But will it happen? Can the emphasis on the commercial side be realized with manufacturing? I believe so. The potential to become a Tier One aerospace community is there, because the foundation is in place from which to build upon, as is the vision and the will to take it to the next level.

A public/private partnership to create an jet engine test facility, in which companies and the military buy time to use, might be the spark to make bigger things happen. Stay tuned.

In my next blog, I will tell you how the Oklahoma City has exhibited vision and will to build upon the foundation of its downtown and its neighboring environs. It’s quite a story.

I’ll see you down the road.

Dean Barber is the president/CEO of Barber Business Advisors, LLC, a location advisory and economic development consulting firm based in Dallas. BBA helps companies and communities. (Send us your RFPs.) Mr. Barber is available as a keynotes speaker and can be reached at dbarber@barberadvisors.com or at 972-890-3733.

You Gotta Have Somethin’: In Defense of Incentives

In Corporate Site Selection and Economic Development on October 19, 2017 at 8:31 am

There are certain hot-button issues — God, politics, and possibly football – that are so dear to some people that they are incapable of changing their minds once they have formed an opinion.

We are all guilty of this to some degree. We espouse the notion of being objective, unbiased, logical and sensible, but research shows that we consistently fall short.

Confirmation bias causes us to pay closer attention to evidence and arguments that support our own firmly held conclusions and to discount contradictory evidence. We are resolute and the facts be damned.

Once we decide, we don’t like to re-decide. That’s too much work. It’s because of our neurological laziness that we sometimes fall prey to beliefs, impressions, and reports that are just plain wrong.

One of those beliefs, which many economic developers know all too well, is that all financial incentives provided to companies to expand in a given place amounts to “corporate welfare.” Try changing someone’s mind on that one.

Three Mega Projects

This argument goes back for decades, and periodically pops up, usually because of headlines. There are three mega projects in the news right now, and all center around incentives to some degree.

I am referring to FoxConn, which has announced that it will build a plant in Wisconsin, Toyota-Mazda, which publicly announced it will build plant somewhere, and Amazon, which also publicly announced that it will locate a second headquarters somewhere.

The size and scope of these projects, coming literally back to back, have economic developers, a group that is always watched, scrutinized, and second guessed, in a tizzy.

Get Things Right

Wisconsin’s efforts to bring a $10 billion Foxconn Technology Group plant to the state may have hit a snag. The board of the Wisconsin Economic Development Corp. delayed a vote to give final approval to a contract that would provide the Taiwanese firm with $3 billion in economic incentives.

Final action on the contract will not happen before the board’s next scheduled meeting on Nov. 8 at the earliest. Apparently, board members are wanting more safeguards in place.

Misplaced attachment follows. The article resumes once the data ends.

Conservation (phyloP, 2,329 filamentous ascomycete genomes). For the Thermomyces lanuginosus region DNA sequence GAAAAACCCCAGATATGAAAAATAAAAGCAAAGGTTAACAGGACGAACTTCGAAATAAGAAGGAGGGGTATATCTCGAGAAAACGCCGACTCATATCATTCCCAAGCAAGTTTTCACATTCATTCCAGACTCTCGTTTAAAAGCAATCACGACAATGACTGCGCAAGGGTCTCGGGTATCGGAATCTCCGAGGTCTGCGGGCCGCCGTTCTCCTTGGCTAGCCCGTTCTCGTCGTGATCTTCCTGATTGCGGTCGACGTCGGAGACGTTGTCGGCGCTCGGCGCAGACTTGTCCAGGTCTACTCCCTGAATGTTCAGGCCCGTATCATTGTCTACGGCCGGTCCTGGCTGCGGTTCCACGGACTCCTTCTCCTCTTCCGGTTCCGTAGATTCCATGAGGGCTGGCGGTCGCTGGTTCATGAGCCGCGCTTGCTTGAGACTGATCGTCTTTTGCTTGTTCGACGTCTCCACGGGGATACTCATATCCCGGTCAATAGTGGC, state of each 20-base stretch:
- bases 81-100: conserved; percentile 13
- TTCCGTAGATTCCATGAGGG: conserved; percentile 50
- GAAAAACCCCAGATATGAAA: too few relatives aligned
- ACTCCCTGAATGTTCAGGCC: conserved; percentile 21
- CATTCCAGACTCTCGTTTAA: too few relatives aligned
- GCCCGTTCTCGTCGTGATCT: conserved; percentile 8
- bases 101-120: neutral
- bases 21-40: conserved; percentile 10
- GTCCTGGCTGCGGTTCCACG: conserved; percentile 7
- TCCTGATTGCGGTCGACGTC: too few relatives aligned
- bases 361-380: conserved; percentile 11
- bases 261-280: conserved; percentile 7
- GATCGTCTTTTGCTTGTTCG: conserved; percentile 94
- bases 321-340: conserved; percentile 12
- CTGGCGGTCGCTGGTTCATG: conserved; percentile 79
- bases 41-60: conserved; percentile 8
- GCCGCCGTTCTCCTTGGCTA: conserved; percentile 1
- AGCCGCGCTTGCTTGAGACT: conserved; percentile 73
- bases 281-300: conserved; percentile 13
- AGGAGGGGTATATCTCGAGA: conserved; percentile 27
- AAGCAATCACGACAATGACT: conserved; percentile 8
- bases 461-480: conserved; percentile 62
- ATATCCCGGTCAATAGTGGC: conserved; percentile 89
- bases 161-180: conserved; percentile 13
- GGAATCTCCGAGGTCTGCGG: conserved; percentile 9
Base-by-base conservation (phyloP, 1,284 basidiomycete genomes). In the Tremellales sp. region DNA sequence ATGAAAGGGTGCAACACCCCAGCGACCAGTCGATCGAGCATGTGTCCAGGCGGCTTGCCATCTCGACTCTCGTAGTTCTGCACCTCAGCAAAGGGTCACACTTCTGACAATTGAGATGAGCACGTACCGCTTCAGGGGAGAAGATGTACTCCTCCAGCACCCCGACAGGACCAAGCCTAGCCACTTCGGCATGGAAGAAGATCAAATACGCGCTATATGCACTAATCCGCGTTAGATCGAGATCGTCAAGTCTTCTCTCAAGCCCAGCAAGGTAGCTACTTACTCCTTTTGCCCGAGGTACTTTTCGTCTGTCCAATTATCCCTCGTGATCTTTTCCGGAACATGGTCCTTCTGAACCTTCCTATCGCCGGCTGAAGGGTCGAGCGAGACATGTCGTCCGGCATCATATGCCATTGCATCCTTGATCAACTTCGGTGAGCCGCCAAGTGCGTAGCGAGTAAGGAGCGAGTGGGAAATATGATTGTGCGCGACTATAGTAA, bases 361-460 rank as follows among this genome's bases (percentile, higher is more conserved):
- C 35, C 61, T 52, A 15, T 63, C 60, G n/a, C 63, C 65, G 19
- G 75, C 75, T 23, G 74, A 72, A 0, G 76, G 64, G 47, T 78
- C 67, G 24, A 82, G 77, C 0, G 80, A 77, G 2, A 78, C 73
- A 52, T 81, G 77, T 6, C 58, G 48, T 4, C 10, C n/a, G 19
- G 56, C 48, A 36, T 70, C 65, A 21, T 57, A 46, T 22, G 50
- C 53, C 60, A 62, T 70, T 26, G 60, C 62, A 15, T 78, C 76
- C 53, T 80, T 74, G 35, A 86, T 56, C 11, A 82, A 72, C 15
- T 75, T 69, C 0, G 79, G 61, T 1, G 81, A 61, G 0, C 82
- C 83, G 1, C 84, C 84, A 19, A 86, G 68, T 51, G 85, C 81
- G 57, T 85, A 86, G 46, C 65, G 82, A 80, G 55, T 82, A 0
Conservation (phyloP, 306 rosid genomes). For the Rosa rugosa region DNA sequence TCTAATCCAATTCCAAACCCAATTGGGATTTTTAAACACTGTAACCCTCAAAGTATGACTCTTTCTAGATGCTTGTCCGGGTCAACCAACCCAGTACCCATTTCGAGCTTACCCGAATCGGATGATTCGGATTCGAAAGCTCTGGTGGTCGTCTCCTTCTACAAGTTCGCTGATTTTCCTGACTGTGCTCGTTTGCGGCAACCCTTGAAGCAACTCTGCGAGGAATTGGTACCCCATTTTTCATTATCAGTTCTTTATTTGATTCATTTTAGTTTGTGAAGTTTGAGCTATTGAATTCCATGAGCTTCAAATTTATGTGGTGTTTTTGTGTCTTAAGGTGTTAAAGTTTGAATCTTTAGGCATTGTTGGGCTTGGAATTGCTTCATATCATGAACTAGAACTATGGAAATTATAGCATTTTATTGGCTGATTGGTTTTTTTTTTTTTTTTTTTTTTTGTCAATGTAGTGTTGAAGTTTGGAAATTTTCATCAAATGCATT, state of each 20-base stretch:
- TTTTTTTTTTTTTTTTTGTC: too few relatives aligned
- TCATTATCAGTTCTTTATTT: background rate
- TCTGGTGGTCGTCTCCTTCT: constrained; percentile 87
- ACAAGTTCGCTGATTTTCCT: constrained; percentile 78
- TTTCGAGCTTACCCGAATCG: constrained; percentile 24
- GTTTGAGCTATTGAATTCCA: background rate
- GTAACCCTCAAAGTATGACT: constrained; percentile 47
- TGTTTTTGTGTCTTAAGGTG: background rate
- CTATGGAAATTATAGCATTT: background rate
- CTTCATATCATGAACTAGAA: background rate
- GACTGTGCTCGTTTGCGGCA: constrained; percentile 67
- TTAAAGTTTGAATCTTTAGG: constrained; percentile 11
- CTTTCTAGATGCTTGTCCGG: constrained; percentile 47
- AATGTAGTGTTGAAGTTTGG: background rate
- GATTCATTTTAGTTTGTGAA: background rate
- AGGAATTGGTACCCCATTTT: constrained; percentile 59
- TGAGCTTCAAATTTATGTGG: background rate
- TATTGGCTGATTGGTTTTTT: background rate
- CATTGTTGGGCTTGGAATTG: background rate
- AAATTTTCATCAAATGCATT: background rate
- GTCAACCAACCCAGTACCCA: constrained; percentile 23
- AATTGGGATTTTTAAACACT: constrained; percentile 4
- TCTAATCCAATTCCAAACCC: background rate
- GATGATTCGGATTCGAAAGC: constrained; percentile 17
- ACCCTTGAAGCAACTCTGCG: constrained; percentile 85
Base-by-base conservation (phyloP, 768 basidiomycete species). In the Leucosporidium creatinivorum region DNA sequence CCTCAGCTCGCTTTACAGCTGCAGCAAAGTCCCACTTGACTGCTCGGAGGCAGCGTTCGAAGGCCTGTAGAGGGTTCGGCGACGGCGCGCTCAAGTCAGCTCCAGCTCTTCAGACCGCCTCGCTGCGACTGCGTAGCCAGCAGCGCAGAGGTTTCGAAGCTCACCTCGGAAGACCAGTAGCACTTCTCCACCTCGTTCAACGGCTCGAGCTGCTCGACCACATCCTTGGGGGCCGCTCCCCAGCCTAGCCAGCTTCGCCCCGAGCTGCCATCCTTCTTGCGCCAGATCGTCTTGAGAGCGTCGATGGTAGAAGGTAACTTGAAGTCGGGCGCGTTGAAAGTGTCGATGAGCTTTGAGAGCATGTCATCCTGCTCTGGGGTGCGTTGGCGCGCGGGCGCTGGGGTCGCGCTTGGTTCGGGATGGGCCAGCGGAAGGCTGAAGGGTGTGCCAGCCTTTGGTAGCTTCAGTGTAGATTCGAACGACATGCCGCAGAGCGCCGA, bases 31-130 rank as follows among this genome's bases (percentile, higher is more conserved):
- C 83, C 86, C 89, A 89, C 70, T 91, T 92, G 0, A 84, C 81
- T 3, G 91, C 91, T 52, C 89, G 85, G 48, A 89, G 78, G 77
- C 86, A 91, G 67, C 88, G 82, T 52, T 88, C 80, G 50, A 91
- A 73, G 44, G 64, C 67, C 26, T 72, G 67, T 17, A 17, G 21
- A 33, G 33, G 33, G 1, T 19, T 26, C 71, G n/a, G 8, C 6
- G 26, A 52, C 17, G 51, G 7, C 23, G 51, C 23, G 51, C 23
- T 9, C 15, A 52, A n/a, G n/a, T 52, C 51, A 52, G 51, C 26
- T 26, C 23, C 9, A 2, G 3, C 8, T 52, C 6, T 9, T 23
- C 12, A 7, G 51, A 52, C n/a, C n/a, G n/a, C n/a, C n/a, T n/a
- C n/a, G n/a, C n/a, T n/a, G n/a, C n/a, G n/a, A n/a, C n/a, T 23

“We’re going to take whatever time is required to get things right,” WEDC Chief Executive Officer Mark Hogan told the Milwaukee Journal Sentinel. 

The contract being considered would pay up to $2.85 billion in cash to the company over 15 years to offset 17% of its qualifying payroll costs as well as 15% of the capital costs of constructing an up to $10 billion factory that could employ as many as 13,000 people.

Unconventional and Big

The Amazon project has captured the imagination of the nation, partly because the Request for Proposal (RFP) was unconventionally published in a very public manner and the sheer size of it. This project defines big on so many different levels.

If you are reading this on Oct. 19, today is the deadline for the responses from cities that choose to compete. At stake is what Amazon is calling “HQ2,” a second headquarters that will create 50,000 direct jobs averaging $100,000 and approximately the same number of indirect jobs. The capital investment for 8 million square feet of office is estimated to be about $5 billion.

Amazon currently employs about 40,000 people in Seattle, where since 2010 it has paid nearly $26 billion in wages and spent $3.7 billion on buildings and infrastructure. The company estimates it has had an indirect economic impact of $38 billion on Seattle.

Pay to Play

Based on the numbers, I believe the city that wins HQ2 will be offering an incentive package in the billions. The Baltimore Sun has reported that Maryland’s incentive package reaches that mark. And in In New Jersey, outgoing Gov. Chris Christie (R) and bipartisan leadership of the state Legislature have pledged a $5 billion package.

It should be noted that New Jersey ranked 50th and Maryland ranked 43rd in the newly published 2018 State Tax Business Climate Index by the non-partisan Tax Foundation.

That is not to say that Amazon will go to the highest bidder. I don’t think it necessarily will. Tech talent and the culture of the place will go a long way in determining what city will become the next company town. But incentives will play a role, because they have to. It is now the nature of the game. It is what is expected.

The smallest of the three mega-projects is that of Toyota-Mazda. Together the Japanese companies will invest about $1.6 billion in the new plant. By all accounts, that is still a very large project, which is why the automakers are pressing for an incentive package of at least $1 billion, according to a recent Bloomberg report.

About 4,000 direct jobs will be created. Figure another 12,000 to 15,000 indirect jobs will be created.

Will they get it? Probably so based on history. Should they get it? Well, that depends on who you ask.

A Commonplace Tool

It is not just the national headline projects in which economic development incentives are employed. Just do a Google search and you will see that in Bexar County, where San Antonio is the county seat, local economic developers are pushing for a 10-year property tax abatement, worth nearly $3 million, for a credit union that will create about 50 new jobs.